It shouldn’t have been difficult to identify an incredible contradiction in the above quote. Donald Trump, who has supported and taken money from Democrats and who has been on record in previous years, supporting a host of policies that are anathema to the average GOP voter, tells the attendees that “you can never really change your tone” – which is an inarticulate way of saying, politically oriented people always continue to embrace closely held positions even if they opportunistically adopt new ones for public consumption. This would amount to a self indictment of Donald Trump himself. Yes, Mr. Trump, I will remember that.

In all frankness, I am not a Marco Rubio guy.  If he wound up getting the nomination, I probably would punch the ballot next to his name with less than luke warm enthusiasm. Even so, Trump referring to Rubio as a “clown”? That was more than a shake my head or face palm moment. That was a moment that drove home the realization that a lot of people – too many people, are swallowing something very toxic, with potentially deadly side effects – Donald Trump snake oil.

Trump was roundly booed, but since Trump assumes the press is nearly as foolish and easily manipulated as his cult following, claimed that the boos were really not boos at all, but rather, cheers. Mr. Trump – I watched boos and cheers growing up and I became very familiar with them (not in a personal sense, mind you), and I can easily tell them apart. They are not identical twins.

He wasn’t done tossing boomerangs yet. The last one was a cherry on top of the sundae. Referring to Rubio’s veiled, indirect (and legitimate) criticisms of Trump, the Donald said this:

And I said why is he doing that? And sometimes the Republicans do it more than anybody because they want to sort of catch on. They want to get into the publicity cycle. And all you’re doing is hurting yourselves. I mean, it’s a bad thing. All you’re doing is hurting yourselves.

“All you’re doing is hurting yourselves”. Precisely. All you are doing is hurting yourself Mr. Trump, because behaving like the most opinionated, loudest and most obnoxious drunk in a bar, is going to wear out your welcome with all but the most naive and gullible potential voters.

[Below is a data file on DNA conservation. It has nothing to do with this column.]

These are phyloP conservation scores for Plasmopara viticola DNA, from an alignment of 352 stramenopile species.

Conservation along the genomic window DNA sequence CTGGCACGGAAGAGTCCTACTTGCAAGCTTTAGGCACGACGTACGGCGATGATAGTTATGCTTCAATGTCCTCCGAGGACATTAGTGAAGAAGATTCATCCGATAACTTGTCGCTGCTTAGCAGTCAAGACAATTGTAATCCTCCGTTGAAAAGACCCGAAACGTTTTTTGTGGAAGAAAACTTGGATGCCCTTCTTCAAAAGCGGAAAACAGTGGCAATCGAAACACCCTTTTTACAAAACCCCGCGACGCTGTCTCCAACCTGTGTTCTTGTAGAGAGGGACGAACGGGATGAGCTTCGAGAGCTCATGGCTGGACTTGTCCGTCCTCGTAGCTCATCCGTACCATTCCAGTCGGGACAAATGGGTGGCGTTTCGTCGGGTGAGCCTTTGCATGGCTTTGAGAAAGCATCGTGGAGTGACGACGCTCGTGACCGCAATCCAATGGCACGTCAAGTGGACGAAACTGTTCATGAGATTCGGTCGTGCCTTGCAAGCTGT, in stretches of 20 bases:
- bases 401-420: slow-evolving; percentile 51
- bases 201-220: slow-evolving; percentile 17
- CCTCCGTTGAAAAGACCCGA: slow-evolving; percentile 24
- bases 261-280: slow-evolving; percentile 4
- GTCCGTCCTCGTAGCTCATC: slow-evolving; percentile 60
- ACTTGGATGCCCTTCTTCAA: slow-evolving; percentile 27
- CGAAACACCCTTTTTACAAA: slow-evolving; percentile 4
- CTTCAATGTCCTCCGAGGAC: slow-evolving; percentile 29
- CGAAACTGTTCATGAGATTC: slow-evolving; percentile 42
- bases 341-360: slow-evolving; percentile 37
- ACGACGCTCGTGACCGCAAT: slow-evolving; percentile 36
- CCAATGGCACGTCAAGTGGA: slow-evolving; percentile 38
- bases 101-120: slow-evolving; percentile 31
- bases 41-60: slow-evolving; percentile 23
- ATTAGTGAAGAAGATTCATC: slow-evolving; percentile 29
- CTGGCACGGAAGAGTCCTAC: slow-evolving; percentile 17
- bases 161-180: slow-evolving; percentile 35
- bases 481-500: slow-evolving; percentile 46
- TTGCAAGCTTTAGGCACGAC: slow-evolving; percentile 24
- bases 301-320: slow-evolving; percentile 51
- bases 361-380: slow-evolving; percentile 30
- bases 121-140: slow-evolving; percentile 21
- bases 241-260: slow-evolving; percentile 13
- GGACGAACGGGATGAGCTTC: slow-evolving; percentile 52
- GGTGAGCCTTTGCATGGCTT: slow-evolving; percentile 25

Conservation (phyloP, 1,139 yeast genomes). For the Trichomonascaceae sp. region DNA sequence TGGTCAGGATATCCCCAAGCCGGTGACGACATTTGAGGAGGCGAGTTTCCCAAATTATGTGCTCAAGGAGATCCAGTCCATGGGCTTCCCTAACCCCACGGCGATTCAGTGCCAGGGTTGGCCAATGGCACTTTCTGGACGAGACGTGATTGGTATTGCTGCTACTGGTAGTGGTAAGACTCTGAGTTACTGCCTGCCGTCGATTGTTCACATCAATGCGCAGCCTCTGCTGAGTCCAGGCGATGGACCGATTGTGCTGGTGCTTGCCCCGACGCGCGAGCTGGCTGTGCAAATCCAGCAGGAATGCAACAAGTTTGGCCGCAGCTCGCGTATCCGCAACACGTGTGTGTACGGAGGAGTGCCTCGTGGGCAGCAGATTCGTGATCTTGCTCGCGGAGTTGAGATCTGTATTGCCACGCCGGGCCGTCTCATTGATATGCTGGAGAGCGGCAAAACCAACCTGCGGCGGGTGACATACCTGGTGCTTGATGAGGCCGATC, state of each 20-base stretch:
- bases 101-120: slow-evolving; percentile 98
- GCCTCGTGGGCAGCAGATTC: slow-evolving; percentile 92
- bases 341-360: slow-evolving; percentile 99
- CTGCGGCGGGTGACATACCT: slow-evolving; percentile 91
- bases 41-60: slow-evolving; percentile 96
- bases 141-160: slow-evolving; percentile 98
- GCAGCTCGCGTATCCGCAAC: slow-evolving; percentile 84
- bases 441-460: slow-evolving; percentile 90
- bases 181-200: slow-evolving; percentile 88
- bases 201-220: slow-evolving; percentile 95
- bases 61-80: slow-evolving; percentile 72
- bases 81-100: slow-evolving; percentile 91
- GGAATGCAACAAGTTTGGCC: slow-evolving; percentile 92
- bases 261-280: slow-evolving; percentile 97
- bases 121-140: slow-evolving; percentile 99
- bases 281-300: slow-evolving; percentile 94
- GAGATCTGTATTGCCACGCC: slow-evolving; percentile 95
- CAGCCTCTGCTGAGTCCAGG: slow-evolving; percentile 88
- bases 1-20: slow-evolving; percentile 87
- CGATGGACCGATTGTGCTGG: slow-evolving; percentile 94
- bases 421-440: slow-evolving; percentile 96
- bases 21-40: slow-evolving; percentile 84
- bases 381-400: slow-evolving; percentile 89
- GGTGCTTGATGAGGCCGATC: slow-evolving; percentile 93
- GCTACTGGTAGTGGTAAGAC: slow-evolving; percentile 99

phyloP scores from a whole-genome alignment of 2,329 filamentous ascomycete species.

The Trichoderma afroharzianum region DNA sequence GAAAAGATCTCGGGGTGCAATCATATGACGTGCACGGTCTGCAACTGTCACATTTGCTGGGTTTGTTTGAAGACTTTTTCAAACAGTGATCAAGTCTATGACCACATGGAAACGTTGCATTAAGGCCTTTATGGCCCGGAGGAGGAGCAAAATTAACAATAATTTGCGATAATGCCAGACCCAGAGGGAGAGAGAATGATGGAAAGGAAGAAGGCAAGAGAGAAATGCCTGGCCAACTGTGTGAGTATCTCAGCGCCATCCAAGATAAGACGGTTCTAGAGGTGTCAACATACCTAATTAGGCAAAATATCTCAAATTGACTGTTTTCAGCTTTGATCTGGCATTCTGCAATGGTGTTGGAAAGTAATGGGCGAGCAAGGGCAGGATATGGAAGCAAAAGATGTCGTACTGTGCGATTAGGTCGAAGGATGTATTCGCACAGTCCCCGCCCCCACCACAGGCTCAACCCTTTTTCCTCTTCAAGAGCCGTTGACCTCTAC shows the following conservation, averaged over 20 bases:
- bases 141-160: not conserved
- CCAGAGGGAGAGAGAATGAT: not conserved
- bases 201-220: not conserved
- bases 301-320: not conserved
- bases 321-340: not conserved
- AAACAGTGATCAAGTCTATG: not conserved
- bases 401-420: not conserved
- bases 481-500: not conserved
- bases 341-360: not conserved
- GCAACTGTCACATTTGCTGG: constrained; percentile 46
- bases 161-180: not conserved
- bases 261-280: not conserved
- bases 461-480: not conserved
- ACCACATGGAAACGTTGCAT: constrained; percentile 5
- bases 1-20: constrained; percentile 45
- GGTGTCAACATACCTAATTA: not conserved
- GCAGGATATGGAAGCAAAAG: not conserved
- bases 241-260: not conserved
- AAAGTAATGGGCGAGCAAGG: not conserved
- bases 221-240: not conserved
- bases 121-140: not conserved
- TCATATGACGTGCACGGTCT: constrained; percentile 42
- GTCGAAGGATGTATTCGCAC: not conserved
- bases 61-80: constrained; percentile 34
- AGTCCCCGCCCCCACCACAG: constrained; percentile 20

Trump also unwittingly endorses Carly Fiorina (a Value Voters Summit no show), when he analogizes the Iranians not involving women in their government affairs and deliberations:

“…and by the way I have to say, to the women, it’s all fellas over there. They haven’t figured out that women are smarter than men. They haven’t figured this out yet. (Laughter, applause.) A little detail. They’ll figure. It’ll take another 150 years, but they’ll figure it.”

Hopefully, Mr. Trump, you’ll figure it out sooner than later.

Trump prattled on aimlessly about his money and that he’s really a nice person. Let me ask you this. Have you ever known a genuinely nice person that had to convince anyone by frequently reminding them that they were a nice person? Have you? Right, I already knew the answer. The same goes for insisting that one really is a Christian. Trust me honey, people will figure that out soon enough without a single word out of your mouth.

Nothing of any substance proceeded forth from the bull horn that is sometimes mistaken for Trump’s mouth. What was left was a recital of everything Trump has said, nearly verbatim from the time of his first media interview, followed by several more minutes of gloating about his poll numbers and again – kvetching about all the money he’s turned down and all the things he’s sacrificing to play the Moses character.

There is much more that was of interest at this summit, which I intend to cover in more detail in my next column, because as usual, Trump has succeeded at sucking not only all the fresh air out of this report, but also in the room he was speaking in at VVS.

Mostly he just sucks.